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Bishop, J. Leander (John Leander), 1820-1868 / A history of American manufactures from 1608 to 1860 : exhibiting the origin and growth of the principal mechanic arts and manufactures, from the earliest colonial period to the adoption of the Constitution ; and comprising annals of the industry of the United States in machinery, manufactures and useful arts, with a notice of the important inventions, tariffs, and the results of each decennial census
Volume 3 (1868)

Manufactures of Taunton,   pp. 319-331

Page 321

William Mason's Machine Works.
The founder of this splendid establishmont belongs to that class of in-
telligent and ingenious mechanics who, in spite of early disadvantages,
and by the force of native genius, leave their impress upon the age in
which they live. New England has been especially fruitful in such
men, and they in turn have rewarded her by making her the pride and
glory of America. We however are not possessed of the facts from
which to write a biography of this eminent mechanic ; therefore suffice
it to say, that after a boyhood spent successively in the blacksmith's
shop, the cotton mill and machine shop, we find Mr. Mason, in 1829,
when about twenty-one years of age, in Canterbury, Connecticut, con-
structing and setting-up power looms for the manufacture of diaper
linen-believed to have been the first adapted to this kind of work in
the world; subsequently, in Killingly, manufacturing a new article of
" ring travellers," or ring frames, which still occupy a high place in
"throstle" or "frame-spinning"; and, at a later period, in Taunton,
Massachusetts, which, after many sad disappointments and crushing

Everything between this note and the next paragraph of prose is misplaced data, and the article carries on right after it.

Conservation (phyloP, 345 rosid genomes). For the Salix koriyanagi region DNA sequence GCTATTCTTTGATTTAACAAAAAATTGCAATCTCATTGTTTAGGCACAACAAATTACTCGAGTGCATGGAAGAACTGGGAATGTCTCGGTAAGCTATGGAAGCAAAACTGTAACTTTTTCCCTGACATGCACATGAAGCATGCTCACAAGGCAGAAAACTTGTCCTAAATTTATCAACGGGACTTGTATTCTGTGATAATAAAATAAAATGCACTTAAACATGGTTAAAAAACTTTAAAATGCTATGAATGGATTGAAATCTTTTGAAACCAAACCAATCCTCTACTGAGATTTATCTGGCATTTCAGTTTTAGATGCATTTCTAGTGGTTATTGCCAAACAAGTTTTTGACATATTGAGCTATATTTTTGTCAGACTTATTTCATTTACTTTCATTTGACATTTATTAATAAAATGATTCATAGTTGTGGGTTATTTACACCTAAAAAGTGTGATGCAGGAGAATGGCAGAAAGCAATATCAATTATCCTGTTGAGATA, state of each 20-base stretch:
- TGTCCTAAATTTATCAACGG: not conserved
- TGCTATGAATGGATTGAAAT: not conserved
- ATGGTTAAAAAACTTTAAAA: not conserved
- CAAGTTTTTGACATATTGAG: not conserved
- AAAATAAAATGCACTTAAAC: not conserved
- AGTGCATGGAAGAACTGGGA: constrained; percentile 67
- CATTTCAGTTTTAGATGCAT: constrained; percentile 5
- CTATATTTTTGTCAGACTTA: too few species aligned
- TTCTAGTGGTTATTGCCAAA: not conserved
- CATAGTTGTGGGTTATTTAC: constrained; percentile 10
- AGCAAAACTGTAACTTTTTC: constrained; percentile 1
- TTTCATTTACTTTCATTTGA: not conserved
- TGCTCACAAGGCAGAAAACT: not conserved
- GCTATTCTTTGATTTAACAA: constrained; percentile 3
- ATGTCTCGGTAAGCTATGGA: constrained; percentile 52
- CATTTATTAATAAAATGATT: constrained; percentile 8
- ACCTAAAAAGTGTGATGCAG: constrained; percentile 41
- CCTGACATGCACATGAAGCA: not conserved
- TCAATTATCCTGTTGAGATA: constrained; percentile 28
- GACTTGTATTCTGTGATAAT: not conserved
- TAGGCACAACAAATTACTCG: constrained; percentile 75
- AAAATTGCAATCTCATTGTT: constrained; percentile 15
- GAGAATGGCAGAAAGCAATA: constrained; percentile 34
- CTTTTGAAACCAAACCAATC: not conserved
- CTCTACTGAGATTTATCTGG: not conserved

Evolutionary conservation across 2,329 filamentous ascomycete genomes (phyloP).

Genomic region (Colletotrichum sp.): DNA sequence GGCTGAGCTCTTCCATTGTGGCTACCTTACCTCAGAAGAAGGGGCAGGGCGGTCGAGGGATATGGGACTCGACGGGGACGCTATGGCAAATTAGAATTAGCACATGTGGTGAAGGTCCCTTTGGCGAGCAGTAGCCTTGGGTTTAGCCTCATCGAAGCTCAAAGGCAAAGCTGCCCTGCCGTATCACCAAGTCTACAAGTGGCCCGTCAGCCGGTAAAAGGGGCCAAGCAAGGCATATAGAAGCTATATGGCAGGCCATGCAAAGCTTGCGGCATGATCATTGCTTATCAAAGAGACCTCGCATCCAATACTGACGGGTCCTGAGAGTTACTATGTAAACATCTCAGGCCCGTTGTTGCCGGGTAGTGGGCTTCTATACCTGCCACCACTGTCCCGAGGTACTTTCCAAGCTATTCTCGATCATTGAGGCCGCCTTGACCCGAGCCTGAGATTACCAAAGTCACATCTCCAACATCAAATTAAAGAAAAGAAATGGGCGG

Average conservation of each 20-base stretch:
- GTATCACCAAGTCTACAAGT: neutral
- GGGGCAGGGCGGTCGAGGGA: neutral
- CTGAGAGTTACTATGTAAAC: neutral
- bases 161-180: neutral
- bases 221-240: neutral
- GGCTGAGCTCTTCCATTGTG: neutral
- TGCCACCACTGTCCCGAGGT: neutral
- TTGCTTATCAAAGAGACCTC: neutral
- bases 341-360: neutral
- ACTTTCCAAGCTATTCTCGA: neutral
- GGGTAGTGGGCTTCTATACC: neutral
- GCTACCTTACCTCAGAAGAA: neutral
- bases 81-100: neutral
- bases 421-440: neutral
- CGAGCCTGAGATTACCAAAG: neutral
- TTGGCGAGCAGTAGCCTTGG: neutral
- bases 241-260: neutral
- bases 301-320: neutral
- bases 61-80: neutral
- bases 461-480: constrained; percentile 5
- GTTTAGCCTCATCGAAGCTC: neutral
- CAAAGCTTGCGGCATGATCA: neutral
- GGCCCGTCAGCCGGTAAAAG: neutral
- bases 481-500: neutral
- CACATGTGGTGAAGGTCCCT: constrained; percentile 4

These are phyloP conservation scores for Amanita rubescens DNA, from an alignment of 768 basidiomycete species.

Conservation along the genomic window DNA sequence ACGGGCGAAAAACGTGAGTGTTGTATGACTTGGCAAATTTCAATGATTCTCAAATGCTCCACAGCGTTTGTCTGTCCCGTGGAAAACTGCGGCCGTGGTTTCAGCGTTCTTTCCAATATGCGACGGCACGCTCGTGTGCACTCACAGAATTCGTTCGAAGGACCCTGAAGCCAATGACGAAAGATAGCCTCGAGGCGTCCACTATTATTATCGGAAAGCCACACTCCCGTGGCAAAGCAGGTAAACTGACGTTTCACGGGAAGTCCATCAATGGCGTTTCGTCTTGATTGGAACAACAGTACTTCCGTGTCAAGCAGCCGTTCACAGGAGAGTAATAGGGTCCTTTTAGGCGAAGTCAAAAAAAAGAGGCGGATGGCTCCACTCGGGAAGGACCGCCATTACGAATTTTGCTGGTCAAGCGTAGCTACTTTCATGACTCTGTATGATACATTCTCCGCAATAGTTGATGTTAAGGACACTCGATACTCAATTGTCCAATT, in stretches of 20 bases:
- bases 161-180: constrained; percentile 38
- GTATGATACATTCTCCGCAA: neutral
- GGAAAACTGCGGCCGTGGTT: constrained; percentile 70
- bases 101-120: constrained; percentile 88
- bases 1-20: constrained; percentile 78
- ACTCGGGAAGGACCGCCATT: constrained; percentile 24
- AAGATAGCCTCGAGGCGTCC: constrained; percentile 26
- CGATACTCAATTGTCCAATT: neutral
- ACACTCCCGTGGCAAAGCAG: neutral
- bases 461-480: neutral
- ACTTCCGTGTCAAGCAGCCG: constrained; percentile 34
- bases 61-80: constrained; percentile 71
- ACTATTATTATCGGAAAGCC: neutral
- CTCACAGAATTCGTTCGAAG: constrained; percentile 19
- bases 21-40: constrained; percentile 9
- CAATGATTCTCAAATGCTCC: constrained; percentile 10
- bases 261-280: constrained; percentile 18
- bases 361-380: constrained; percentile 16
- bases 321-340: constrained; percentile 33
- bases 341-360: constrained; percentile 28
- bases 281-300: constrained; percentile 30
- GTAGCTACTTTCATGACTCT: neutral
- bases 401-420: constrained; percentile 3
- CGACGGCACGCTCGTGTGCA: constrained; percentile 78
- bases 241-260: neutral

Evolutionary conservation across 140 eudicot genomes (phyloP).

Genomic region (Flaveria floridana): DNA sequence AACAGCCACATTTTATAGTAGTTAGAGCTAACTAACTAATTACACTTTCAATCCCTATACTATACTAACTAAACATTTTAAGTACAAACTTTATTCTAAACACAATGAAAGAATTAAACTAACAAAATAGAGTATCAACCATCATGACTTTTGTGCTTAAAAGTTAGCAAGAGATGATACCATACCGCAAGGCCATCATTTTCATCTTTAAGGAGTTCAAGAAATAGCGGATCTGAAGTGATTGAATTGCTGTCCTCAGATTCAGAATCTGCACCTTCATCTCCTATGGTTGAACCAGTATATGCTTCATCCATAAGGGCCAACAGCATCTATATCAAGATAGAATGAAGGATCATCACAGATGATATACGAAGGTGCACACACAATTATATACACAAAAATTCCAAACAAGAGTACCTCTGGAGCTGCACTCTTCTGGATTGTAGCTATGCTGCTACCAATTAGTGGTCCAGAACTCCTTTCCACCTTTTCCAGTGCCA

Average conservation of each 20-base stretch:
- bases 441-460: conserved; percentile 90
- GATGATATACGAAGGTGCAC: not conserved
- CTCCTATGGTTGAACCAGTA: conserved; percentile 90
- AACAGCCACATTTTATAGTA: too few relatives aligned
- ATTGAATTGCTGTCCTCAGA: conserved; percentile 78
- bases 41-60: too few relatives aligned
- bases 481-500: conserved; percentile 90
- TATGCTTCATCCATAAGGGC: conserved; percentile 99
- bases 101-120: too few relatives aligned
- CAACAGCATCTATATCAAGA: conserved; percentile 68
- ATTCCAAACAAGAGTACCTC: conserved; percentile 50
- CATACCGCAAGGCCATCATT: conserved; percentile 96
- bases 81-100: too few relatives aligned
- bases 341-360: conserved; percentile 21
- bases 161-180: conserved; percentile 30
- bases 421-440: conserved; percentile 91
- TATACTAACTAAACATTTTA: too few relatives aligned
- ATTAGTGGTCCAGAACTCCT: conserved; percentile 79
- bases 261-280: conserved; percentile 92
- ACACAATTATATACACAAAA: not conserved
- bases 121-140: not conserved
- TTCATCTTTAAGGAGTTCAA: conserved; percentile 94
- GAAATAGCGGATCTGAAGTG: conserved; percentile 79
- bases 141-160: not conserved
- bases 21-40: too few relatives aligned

reverses, caused by the failure of others, became the theatre of his
future triumphs. It was here, when foreman for Crocker & Richmond,
machinists, he perfected the great invention of his life, the " Self-
Acting Mule," a, machine now so well known to all who use cotton
machinery, that a detailed description of it would be superfluous.
Here, in 1842, when his employers had failed, he through friendly
assistance became the principal owner and manager of the works.
The prosperous times which succeeded the Tariff of 1842, and the
confidence of cotton and other manufacturers in his mechanical abili-
ties, at once established a business which in a very few years enabled
him to erect, after his own design, the noble buildings known as
Mason's Machine Works-the largest, it has been said, ever erected
at one time for the manufacture of Machinery. The main shop was
three hundred and fifteen feet long and three stories high, but addition
after addition has been made to accommodate a constantly increasing
business, until now the buildings cover an area of six acres. His busi-
ness comprised the manufacture of Cotton and Woollen Machinery,
Machinists' Tools, Blowers, Cupola Furnaces, Gearing and Shafting;
but the branch in which he was especially successful was the manufac-
ture of Cotton Machinery. In this department he labored indefatiga-
bly to devise and introduce those various improvements which have
contributed to increase the production, extend the consumption, and
diminish the price of cotton fabrics. In Constantinople, Alexandria,
and Cairo, it has been for years the practice of hawkers or pedlars of

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